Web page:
Possible to make mold of clay sculpt using alginate, then cast in liquid plastic?

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Egon Spengler

Master Member
I've searched but haven't found a specific answer to this question.
Is it possible to make mold of clay sculpt using alginate, then cast in liquid plastic?

I want to sculpt a mask form in WED clay and use alginate/alja-safe to make a mold of it. Then I was thinking of brushing on liquid plastic resin into the alginate/alja-safe mold. Will there be a lousy reaction or is it possible to do this? Thanks! :)
 

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pitchforknumb

Sr Member
I've done it several times. I've cast smoothcast 300 for this, and haven't had any problems. It's not something you want to use if you're looking to capture perfect detail, but more for if you're casting something to do some cleanup on, or refining.
 

pitchforknumb

Sr Member
Should work great. Just make the alginate as thick as possible. The worst thing is trying to cast something with thin alginate walls. Those thing will flop all over the place, and make life hell. Good luck, and make sure and post some pictures.
 

Mr Mold Maker

Master Member
The second you put alginate in water its already shrinking, so get your plastic in as quick as you can. Some urethane resins and plastics are moisture sensitive so I'd do a small test with some before jumping right to molding your sculpt.
 

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Egon Spengler

Master Member
Thanks! :) I'm actually thinking of using a more reusable material to make the mold from now, as I'd like to make several of the masks that I can look worn in several different ways. Any recommendations?
 

pitchforknumb

Sr Member
If you're going for multiple castings you can't beat silicone. It's pricey, but you're assure that whatever you're casting won't bond with it. I usually use Mold Max 30. If you want something that will last for a very long time, look for a platinum silicone, like there Rebound series, or Mold Star series.
 

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detenten

Active Member
I asked my Smooth On distributor about this, and he recommended against trying to cast resin in alginate, since the alginate will have water/moisture in it, and most resins will bubble up and react to the presence of any moisture.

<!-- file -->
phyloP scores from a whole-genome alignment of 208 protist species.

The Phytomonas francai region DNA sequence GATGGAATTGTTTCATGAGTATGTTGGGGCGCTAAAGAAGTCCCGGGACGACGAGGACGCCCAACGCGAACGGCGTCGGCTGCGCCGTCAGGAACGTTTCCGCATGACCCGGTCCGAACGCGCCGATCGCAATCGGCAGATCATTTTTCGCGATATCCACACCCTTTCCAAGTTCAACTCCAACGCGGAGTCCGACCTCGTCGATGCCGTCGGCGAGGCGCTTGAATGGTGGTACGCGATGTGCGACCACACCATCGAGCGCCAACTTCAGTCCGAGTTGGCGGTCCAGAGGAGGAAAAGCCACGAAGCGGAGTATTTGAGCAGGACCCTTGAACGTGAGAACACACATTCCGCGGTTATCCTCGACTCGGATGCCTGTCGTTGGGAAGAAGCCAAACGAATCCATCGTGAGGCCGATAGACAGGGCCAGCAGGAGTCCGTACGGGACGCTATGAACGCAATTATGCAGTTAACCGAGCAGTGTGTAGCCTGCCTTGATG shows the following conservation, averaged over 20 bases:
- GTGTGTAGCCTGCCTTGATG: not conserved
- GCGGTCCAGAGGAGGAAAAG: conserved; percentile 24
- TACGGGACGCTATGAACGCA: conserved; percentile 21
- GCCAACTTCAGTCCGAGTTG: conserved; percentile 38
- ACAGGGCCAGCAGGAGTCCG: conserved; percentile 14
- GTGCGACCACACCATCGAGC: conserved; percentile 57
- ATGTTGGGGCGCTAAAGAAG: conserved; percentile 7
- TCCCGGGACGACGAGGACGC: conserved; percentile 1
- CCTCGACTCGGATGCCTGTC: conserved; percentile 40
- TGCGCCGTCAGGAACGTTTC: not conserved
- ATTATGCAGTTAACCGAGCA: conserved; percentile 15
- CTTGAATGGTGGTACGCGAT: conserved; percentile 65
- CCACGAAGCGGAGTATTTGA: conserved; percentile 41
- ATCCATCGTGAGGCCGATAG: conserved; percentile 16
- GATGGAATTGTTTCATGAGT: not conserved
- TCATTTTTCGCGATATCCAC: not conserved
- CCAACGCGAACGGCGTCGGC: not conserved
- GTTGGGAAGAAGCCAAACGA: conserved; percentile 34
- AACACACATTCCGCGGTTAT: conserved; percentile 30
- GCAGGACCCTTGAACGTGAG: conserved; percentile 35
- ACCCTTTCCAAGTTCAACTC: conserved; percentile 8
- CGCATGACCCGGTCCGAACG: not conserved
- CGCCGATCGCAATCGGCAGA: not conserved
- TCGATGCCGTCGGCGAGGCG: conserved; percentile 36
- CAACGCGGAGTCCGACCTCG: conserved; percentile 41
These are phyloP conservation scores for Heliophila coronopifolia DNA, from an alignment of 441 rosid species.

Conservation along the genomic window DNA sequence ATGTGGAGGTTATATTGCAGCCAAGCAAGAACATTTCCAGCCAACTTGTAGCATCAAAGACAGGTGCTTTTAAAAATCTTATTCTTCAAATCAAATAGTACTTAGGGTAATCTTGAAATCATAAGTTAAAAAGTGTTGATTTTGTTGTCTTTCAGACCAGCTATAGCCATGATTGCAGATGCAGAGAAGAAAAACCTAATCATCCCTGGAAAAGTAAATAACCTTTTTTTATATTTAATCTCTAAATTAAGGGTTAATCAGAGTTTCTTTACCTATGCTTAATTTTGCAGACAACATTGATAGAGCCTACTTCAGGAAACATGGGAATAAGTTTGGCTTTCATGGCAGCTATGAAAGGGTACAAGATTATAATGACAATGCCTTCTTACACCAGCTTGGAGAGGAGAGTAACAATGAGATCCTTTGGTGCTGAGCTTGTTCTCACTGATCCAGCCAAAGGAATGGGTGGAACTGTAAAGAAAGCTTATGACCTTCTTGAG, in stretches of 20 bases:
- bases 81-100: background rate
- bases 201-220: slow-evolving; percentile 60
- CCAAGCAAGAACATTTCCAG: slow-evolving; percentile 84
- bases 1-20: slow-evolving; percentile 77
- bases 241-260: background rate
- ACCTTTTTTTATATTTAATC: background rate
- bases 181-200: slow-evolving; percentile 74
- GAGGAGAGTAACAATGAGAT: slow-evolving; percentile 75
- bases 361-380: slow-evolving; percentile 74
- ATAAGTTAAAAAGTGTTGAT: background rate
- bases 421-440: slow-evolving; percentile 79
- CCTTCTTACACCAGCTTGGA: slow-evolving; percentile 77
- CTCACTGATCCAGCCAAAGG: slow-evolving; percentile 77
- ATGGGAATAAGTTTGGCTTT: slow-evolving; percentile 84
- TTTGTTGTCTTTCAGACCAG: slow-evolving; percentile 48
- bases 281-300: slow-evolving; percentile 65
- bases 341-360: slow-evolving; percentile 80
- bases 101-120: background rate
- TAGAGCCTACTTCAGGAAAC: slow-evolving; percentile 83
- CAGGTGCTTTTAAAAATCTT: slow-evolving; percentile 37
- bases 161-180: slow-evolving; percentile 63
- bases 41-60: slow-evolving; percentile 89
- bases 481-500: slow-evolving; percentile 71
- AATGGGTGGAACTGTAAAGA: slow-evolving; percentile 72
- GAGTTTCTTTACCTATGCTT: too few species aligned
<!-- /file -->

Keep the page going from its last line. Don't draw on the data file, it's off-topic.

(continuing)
That said, sounds like pitchforknumb did it just fine!
 

pitchforknumb

Sr Member
That said, sounds like pitchforknumb did it just fine!
It works. It's obviously not the best way to go about it. I use this method for making a junk mold of a sculpt, that I can then cast in resin so I can really smooth it down. I usually use Smooth Cast 300 for this. The quicker the resin sets up, the better the result will be. I also apply 3-4 layers of crystal clear, and do my best not to touch it, as it will peel off if you look at it wrong. You won't get all of the fine detail, but I wouldn't try this method for anything other than something you're trying to really sand down.
 

detenten

Active Member
You won't get all of the fine detail, but I wouldn't try this method for anything other than something you're trying to really sand down.

Yep, I think it'd work quite well with that application.
My project was a lifecast where I wanted minute detail, which is different.

Worst case scenario: you have to try again ;)
 

Dreddful

Well-Known Member
My experience in trying to cast resin in an alginate mold....nothing but problems. Caused severe warping due to the moisture in the alginate.
 

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Egon Spengler

Master Member
Thanks everyone! Yeah I decided to go with a latex mold and I'll be using Smooth Cast 305 for the final :)

I have the latex mold pretty well built up now and I just need to put a mother mold of plaster around it now to help keep it's shape. I was reading though that before doing that I should remove the latex from the sculpt and then put it back on and then make the mother mold? I'm concerned about doing that because of the way the sculpt is the latex goes pretty deep into some areas and I'm concerned I would not be able to put it back onto the sculpt properly? I'm probably over thinking it and over worrying. The tutorial I was reading says it makes it easier to separate the mold and mother mold from the sculpt once they are completed.

You can see the project I'm working on here. It's a Casey Jones mask.

http://www.therpf.com/f24/teenage-mutant-ninja-turtles-1990-casey-jones-208213/index3.html
 

pitchforknumb

Sr Member
No. Do not remove the latex first, before you apply your bandages. That will just introduce air between your core and the latex, and the latex won't conform perfectly to your core, and can cause warping issues when you apply the plaster bandages. If you release everything properly, it will take a little coaxing to get everything to come off properly.
 

Egon Spengler

Master Member
Just one more question, when the mother mold and latex mold are ready and I take it off, do I spray release into the latex mold before putting the urethane in?
 

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